Here’s my attempt to summarize in two words the state of the Seahawks, based on developments and conversations over the past several days, as well as recent history, that concluded the weirdest season in the club’s history:
Yes, the Seahawks have been to the playoffs nine times in Pete Carroll’s 11 years. But they haven’t been to the Super Bowl since the 2014 season.
Yes, the Seahawks were 12-4 and won the NFC West. But they are out of the playoffs, dominated at home by a division rival they beat two weeks earlier that was stymied by injuries at quarterback.
Yes, the Seahawks’ more rigid COVID-19 protocols kept them free of positive tests. But the intensity of the protocols added a hard-to-document, but palpable emotional fatigue.
Yes, Russell Wilson remains a great quarterback. But he completed 11 of 27 passes in a loser-out game, including a pick-six (that wasn’t his fault).
Yes, Carroll remains a good coach. But his longtime methodology goes against a strong current of analytics that says a run-first style is less efficient than a pass-first style.
I could go on, but you catch the drift: An entertaining, complex season that ended in such a profoundly dreary manner, it’s hard to look around, behind or over it.
Just sits there, a stinking yesbut.
“In the NFL, it’s so strange in that one playoff game can almost outweigh the entirety of the regular season,” Carroll said Monday. True, but on the scale of football strangeness, it’s no more absurd than an offense that set a franchise single-season record for points and is almost completely healthy, can get just two third-down conversions in 14 attempts.
On his 710 ESPN radio show, followed by a season-ending post-mortem on Zoom, Carroll patiently withstood query after query about how his offense could have saved its worst for last.
He was eager to point out that the Seahawks were up against “the best defense in the world,” as if going global somehow mitigated the head-on intensity of the collision. Inevitably, some of his critique went toward Wilson, of whom he said Saturday, “It was really hard on him. The pressure was hard, the coverage is good, and we weren’t able to function clean enough.”
Monday, Carroll was more pointed: He wanted Wilson to throw more quickly.
“Ultimately, it was really our inability to pass-protect against them,” he said. “There’s enough quick game in this offense now that we needed to throw the ball quicker to get some efficiency. We missed a couple chances on the quick game when we didn’t connect . . . Russ was a little bit off, low and away.
“I wish we were able to get the ball out quicker. We did take our shots, a couple good looks, and they weren’t there. They did a nice job on the deep end . . . We’ve taken negative plays because we’ve been sacked a lot. So if you follow back to the reasons, it kind of comes out of that a little bit more.”
So following back, Carroll is right about sacks. The five sacks and 10 QB hits Saturday brought Wilson’s totals for the three Rams games to 16 and 30. Overall in the regular season, Wilson was sacked 47 times, third in the NFL behind the 50 of NFL leader Carson Wentz (and four behind Wilson’s career high). And he moved up to No. 20 on the career list.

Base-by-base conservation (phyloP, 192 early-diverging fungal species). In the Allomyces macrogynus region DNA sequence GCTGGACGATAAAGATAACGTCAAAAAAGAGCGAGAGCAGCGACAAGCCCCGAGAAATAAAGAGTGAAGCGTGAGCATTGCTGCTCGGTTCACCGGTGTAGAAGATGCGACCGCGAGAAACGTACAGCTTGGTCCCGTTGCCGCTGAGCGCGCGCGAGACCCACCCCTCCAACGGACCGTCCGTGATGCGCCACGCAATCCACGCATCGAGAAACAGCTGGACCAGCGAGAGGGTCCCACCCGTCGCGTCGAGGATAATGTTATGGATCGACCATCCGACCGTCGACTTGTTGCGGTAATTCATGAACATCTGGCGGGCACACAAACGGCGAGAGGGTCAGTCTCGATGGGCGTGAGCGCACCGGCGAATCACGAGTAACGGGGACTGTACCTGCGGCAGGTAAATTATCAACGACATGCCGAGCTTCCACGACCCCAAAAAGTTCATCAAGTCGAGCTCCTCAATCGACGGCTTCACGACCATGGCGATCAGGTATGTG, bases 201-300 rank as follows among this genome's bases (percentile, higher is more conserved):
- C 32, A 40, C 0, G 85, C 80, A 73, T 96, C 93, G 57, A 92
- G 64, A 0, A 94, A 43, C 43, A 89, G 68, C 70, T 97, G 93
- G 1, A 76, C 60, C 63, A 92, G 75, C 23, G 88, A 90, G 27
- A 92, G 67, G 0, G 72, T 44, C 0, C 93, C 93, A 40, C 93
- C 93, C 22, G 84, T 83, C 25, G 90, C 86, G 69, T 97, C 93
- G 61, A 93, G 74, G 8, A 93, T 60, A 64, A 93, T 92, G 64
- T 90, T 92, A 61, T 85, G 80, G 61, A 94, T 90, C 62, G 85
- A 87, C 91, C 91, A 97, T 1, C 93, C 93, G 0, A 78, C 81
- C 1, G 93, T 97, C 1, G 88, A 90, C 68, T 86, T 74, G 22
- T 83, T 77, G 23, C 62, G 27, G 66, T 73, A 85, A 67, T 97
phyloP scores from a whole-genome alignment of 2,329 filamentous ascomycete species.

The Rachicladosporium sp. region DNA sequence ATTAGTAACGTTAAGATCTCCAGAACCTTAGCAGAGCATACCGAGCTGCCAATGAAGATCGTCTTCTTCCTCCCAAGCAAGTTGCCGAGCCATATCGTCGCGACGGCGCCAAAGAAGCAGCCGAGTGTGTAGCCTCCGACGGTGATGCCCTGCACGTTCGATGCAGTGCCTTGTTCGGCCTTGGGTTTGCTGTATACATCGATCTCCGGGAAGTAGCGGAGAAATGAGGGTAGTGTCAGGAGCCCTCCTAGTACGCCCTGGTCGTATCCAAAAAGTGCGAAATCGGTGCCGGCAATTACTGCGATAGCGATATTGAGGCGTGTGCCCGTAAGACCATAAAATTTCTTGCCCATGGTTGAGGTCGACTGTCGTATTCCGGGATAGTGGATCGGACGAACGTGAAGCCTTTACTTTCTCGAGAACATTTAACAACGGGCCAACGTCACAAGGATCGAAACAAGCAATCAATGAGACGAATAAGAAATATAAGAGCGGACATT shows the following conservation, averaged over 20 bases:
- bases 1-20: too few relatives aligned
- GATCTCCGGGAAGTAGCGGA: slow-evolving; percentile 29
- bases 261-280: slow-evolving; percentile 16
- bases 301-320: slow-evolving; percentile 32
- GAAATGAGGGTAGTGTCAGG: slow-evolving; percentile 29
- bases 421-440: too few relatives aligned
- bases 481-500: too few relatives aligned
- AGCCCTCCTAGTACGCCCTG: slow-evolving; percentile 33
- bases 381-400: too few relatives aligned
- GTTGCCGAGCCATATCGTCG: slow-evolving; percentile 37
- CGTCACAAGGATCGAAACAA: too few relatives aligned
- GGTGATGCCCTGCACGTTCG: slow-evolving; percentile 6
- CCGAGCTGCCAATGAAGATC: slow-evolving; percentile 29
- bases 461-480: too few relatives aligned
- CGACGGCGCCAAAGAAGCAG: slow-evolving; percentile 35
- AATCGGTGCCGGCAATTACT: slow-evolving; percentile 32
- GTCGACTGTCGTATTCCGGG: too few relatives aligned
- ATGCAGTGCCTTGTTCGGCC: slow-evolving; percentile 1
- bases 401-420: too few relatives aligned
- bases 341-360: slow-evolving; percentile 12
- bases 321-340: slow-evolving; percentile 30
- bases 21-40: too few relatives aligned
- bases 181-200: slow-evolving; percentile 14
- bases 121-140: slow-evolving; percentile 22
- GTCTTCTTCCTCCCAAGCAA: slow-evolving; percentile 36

The Seahawks finished with the fourth-highest rate of times sacked at 7.9 percent. What is notable about that is that only one other playoff team, the Baltimore Ravens with run-dominant QB Lamar Jackson, is in the top 10 (let’s not count the 7-9 Washington Football Team).
Not saying there’s a one-to-one correlation between sack ratio and winning. But it is instructive to note that the seven teams with the best (lowest) sack ratios are all in the playoffs. You can see the complete sack rankings at Pro Football Reference here.
Sacks are usually drive-killers, and Wilson has more than most because he’s the NFL’s best deep-ball thrower and loves the bombs that take longer to develop. He’s willing to take the risk for the reward. Carroll generally is not, and put his foot down after after the Seahawks lost three of four mid-season games, principally because of 10 turnovers.
The interceptions happened in part because defenses developed the countermeasure of two-deep safeties to slow record-setting receivers DK Metcalf and Tyler Lockett.
As explained by Lockett Saturday, the Rams “make you have to play one-on-one in the boundary because they do a good job dropping a lot of people back (to) stop the deep routes. They do a good job taking over all the routes from the other side of the field. They just got a really good game plan.”
As the 30-20 final score attests, the Seahawks did not have a good game plan. The goal next season, according to Carroll, is to run more and better, not less, in order to force defenses to bring a safety out of coverage to stop the ground game.
“I’d like to not play against two-deep looks all next season,” he said. “I know the fans aren’t jacked about hearing (of more running). But Russ knows it too. We need to be able to knock those (defenders) into the scheme that we want to throw at. I want to see if we can force them to do things like we like them to do.
“That doesn’t mean we’re gonna run the ball to 50 times a game. It means we need to run the ball with with direction and focus and style that allows us to dictate the game.”
Against the Rams, the scoring consisted of two 50-yards-plus field goals, a freelance pass-play TD abetted by busted Rams coverage, and a garbage-time TD after going down 30-13. The game wasn’t that far from a shutout. So something has to change.
Part of Carroll’s revival plan includes inserting the preacher into the proceedings.
“I feel like I need to help our coaches do a better job, and force the issue,” he said. “I feel like I have to factor in. I gotta be more a contributing factor than I was.”
Damn the analytics, the Rams and any hurt feelings on the offense. If a good NFL season can be outweighed by a single bad result, Carroll from now on will do it his way.
Yes, but . . .